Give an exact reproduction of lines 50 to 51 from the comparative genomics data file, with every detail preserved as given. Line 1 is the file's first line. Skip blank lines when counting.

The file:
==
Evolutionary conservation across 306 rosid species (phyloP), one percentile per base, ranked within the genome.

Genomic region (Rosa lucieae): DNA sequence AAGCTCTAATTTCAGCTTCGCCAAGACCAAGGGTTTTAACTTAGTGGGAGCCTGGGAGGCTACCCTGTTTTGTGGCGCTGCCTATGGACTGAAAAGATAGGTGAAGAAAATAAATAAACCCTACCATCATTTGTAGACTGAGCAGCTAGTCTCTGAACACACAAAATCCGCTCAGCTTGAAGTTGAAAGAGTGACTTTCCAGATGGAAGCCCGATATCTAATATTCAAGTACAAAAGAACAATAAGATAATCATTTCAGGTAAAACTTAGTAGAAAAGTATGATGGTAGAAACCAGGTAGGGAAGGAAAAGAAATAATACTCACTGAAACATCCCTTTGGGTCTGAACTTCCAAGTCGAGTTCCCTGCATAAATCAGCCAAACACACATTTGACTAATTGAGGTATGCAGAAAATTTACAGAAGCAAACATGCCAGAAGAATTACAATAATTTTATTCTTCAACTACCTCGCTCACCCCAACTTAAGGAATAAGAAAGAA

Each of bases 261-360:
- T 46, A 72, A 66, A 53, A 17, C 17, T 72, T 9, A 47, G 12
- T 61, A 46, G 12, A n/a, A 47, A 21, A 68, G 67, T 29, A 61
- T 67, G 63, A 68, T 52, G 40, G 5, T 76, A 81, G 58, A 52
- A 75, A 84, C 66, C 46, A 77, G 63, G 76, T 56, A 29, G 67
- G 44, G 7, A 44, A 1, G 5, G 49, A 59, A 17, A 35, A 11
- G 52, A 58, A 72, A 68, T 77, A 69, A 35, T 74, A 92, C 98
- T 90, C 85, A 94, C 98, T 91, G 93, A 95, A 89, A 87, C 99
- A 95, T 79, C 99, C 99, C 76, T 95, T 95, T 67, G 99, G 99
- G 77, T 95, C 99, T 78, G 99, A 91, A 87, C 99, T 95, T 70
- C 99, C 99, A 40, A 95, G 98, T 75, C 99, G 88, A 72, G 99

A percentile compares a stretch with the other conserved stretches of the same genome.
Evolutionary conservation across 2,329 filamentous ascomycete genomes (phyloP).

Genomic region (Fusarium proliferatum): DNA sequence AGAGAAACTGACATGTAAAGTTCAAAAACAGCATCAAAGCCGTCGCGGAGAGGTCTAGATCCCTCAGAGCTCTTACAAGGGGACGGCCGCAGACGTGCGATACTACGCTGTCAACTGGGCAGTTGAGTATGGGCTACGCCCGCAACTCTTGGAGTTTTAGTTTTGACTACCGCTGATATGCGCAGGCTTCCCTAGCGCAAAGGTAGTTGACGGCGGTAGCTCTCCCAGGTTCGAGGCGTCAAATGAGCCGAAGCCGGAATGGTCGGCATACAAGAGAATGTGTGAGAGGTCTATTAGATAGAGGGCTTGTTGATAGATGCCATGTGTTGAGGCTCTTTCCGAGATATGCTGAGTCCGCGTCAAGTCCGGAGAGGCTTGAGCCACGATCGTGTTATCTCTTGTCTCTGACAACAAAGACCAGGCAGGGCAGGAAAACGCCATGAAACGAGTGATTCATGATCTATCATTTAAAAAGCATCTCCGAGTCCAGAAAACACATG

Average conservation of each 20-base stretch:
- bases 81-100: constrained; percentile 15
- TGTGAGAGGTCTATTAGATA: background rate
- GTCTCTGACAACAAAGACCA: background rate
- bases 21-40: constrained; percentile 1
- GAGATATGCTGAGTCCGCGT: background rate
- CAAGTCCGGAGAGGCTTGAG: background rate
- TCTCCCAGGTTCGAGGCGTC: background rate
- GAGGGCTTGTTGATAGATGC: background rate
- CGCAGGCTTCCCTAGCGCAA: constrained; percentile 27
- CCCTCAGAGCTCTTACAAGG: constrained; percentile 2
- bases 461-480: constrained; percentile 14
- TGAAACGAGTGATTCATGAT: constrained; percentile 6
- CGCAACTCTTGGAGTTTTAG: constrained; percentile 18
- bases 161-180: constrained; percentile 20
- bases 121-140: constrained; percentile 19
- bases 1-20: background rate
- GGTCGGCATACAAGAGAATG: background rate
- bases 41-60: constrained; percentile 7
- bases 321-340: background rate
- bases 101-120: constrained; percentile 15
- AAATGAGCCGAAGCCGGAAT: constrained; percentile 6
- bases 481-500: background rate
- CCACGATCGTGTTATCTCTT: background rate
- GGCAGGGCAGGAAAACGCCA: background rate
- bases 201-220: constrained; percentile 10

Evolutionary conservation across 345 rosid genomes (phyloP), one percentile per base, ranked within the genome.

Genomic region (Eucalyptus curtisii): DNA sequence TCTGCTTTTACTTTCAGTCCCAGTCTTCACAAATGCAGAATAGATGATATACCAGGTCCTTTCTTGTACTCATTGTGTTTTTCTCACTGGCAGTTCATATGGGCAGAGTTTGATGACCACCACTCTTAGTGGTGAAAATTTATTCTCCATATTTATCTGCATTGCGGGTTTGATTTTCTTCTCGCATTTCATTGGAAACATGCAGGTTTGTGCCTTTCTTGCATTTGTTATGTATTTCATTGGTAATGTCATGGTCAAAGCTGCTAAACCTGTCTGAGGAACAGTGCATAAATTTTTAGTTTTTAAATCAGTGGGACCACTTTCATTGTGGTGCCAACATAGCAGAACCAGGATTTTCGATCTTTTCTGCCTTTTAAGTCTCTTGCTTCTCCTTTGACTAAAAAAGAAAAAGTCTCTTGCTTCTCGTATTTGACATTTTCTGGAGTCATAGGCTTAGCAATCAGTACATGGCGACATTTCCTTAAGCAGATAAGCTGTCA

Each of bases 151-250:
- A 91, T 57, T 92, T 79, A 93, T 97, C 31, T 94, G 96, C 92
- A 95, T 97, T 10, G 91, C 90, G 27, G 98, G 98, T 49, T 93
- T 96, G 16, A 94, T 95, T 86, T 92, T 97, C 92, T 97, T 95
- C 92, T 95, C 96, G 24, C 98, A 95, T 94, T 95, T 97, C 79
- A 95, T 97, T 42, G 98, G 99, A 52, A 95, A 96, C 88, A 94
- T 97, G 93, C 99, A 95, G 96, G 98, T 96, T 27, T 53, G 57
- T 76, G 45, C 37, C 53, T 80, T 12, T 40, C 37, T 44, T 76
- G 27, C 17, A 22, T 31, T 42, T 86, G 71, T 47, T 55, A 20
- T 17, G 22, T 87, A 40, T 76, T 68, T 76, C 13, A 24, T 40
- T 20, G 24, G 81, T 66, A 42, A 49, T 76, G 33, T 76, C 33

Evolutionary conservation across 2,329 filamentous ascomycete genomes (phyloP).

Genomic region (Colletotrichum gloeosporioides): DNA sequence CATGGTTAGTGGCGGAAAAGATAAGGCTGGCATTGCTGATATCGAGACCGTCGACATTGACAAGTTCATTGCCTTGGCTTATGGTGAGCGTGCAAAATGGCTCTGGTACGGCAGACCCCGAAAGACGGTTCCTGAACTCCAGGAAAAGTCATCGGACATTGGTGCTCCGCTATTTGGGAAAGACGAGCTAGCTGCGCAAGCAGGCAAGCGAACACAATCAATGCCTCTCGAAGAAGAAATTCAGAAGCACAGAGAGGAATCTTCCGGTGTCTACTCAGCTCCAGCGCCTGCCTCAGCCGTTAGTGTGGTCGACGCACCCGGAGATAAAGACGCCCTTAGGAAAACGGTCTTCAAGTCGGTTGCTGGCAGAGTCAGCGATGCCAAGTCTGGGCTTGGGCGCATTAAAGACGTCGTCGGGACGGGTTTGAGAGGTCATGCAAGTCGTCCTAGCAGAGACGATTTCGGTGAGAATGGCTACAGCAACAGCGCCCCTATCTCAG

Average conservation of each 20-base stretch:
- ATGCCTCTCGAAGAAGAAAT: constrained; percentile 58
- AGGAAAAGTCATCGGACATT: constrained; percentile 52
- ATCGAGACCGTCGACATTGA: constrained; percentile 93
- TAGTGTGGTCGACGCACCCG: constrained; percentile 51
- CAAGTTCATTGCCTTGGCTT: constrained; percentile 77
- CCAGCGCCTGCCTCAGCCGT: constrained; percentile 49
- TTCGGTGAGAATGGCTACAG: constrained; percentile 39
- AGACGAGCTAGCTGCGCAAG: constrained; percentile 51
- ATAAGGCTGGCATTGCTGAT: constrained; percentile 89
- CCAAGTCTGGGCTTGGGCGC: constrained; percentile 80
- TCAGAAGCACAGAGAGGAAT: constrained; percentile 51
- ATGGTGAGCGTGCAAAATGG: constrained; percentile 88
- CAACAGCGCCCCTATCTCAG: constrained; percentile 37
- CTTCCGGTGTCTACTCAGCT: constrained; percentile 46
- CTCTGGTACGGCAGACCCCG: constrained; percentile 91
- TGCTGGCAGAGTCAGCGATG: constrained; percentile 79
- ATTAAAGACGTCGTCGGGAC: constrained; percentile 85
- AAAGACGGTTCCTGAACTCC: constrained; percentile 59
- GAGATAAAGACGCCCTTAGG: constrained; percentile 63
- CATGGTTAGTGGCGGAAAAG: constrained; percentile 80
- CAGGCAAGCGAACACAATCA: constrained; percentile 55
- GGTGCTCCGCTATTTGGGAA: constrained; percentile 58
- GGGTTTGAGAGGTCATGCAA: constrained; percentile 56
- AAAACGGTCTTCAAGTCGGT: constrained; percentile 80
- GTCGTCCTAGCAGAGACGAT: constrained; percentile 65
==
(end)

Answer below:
- A 95, T 97, T 42, G 98, G 99, A 52, A 95, A 96, C 88, A 94
- T 97, G 93, C 99, A 95, G 96, G 98, T 96, T 27, T 53, G 57